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Examining Practices in the Initiation of a Teacher Preparation Networked Improvement Community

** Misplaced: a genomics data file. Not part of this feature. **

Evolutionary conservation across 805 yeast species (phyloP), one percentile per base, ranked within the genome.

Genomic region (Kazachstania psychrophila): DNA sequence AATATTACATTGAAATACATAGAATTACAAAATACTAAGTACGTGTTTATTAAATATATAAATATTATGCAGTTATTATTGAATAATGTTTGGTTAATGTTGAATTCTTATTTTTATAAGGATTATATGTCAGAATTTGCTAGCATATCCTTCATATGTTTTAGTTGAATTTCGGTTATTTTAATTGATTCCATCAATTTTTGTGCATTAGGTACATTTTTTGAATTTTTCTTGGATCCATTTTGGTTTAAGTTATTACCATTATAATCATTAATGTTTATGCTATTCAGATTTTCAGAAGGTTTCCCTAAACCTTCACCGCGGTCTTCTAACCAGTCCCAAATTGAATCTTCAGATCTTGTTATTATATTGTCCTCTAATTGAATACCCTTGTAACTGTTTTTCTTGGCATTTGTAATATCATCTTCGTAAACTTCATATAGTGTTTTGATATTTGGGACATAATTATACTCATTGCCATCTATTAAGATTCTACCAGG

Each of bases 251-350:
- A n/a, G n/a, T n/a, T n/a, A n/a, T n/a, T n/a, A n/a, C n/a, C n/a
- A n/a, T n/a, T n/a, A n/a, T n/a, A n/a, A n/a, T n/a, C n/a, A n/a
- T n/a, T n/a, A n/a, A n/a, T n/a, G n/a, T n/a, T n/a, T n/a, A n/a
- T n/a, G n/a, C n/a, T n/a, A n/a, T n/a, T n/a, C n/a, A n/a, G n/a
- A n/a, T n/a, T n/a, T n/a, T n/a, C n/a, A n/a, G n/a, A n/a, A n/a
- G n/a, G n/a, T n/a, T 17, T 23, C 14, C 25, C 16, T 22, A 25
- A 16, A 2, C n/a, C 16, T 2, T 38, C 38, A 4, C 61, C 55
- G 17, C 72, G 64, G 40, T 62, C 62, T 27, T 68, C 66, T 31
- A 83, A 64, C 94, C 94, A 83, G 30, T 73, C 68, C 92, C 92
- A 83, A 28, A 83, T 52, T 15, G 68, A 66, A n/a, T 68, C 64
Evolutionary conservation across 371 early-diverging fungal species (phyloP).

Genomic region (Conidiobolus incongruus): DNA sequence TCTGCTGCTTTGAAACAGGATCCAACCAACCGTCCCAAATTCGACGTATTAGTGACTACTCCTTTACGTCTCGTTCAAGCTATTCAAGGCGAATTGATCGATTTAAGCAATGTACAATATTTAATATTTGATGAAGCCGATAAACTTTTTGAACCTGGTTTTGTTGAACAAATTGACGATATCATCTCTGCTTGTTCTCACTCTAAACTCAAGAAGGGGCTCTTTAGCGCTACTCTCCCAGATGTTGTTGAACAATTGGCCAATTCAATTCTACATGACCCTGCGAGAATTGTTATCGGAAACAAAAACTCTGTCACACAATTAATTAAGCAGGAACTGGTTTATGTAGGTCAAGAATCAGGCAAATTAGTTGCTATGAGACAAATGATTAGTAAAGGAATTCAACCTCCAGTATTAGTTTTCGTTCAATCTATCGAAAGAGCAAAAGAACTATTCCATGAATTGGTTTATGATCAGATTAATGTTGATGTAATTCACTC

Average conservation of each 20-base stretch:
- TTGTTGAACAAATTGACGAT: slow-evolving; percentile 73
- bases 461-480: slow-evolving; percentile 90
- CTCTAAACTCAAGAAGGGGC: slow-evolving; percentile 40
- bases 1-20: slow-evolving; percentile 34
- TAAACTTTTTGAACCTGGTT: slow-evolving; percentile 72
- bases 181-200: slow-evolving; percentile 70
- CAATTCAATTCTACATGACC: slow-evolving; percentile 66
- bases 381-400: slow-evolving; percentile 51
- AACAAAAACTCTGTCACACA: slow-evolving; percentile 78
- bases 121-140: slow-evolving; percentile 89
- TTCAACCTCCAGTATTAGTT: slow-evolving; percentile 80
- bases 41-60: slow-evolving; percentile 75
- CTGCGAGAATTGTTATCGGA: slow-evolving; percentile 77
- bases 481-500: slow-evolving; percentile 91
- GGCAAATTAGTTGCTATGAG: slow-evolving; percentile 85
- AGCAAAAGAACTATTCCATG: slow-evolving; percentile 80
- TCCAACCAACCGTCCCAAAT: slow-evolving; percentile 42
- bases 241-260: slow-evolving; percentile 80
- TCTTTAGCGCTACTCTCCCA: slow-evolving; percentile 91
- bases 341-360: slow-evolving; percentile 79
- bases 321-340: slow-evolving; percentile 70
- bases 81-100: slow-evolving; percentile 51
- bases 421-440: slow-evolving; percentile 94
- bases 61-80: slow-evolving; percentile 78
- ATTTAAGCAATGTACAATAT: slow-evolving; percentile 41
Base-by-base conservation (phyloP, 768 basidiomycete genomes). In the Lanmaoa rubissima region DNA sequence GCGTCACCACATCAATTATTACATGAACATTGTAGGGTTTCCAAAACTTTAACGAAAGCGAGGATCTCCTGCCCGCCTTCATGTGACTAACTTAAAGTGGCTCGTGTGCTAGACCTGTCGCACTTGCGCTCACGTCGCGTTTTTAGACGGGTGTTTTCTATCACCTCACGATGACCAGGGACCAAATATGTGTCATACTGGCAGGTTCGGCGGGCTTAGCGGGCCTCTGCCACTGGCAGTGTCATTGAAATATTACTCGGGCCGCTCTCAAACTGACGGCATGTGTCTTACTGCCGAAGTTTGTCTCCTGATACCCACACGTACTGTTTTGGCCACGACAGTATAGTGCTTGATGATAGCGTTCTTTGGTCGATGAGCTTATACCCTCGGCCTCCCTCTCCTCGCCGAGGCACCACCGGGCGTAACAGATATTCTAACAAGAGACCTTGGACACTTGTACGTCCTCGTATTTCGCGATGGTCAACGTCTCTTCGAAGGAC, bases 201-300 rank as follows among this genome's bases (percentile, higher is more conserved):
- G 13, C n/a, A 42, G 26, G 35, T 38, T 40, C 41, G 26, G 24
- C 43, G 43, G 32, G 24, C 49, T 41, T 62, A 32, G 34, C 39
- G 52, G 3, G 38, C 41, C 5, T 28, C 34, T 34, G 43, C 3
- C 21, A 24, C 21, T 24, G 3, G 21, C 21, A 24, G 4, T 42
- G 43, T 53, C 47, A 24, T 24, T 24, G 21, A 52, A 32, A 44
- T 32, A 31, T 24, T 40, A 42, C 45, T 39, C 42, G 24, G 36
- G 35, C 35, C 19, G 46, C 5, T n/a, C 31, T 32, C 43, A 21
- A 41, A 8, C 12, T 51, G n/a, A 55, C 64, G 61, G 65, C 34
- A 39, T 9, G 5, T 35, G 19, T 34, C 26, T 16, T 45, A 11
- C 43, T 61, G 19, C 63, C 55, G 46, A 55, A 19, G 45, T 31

The prominence of networked improvement communities as an approach to educational improvement has grown since its conception by Anthony Bryk and colleagues in 2010. Although NICs have shown promise for addressing complex problems of practice in education, I argue that understanding their enactment enables those leading and studying NICs to gain insight into how these networks can be implemented in ways that are effective, equitable, and just. This three-study dissertation examines how a networked improvement community in teacher preparation was initiated, focusing on practices that network members engaged in as part of this process. To study how the process of network initiation was enacted, I employed an inductive, qualitative approach to see what practices teacher educators and improvement facilitators engaged. Data sources for this study were primarily qualitative, and included meeting recordings, meeting artifacts, one-on-one interviews with teacher educators, and memos generated by the facilitators. The first study examines how teacher educators engaged a central tension between centering multilingualism and centering language acquisition as the network decided on the focus of its improvement efforts. I found teacher educators engaged in a set of practices that resulted in a network aim that centered multilingualism and peripheralized language acquisition. The second study examines the practices that improvement facilitators engaged in as they led the network in the process of constructing a shared theory of improvement. This study examined how power and positionality were produced through facilitation practices. I found that facilitators’ engagement in particular practices shaped how teacher educators participated; additionally, facilitators were positioned in particular ways to engage in those kinds of power-producing practices. The third study examines the process through which teacher educators and facilitators engaged in to construct a shared measurement tool designed to guide the network’s improvement activities. Findings included a set of practices both teacher educators and facilitators engaged in that drove the design process. Together, these three studies highlight a range of practices that facilitators and teacher educators engaged in that constituted the work of launching an improvement network. These studies also highlight the importance of attending to how improvement work comes to be enacted, enabling those leading improvement efforts to improve their practices for doing improvement.

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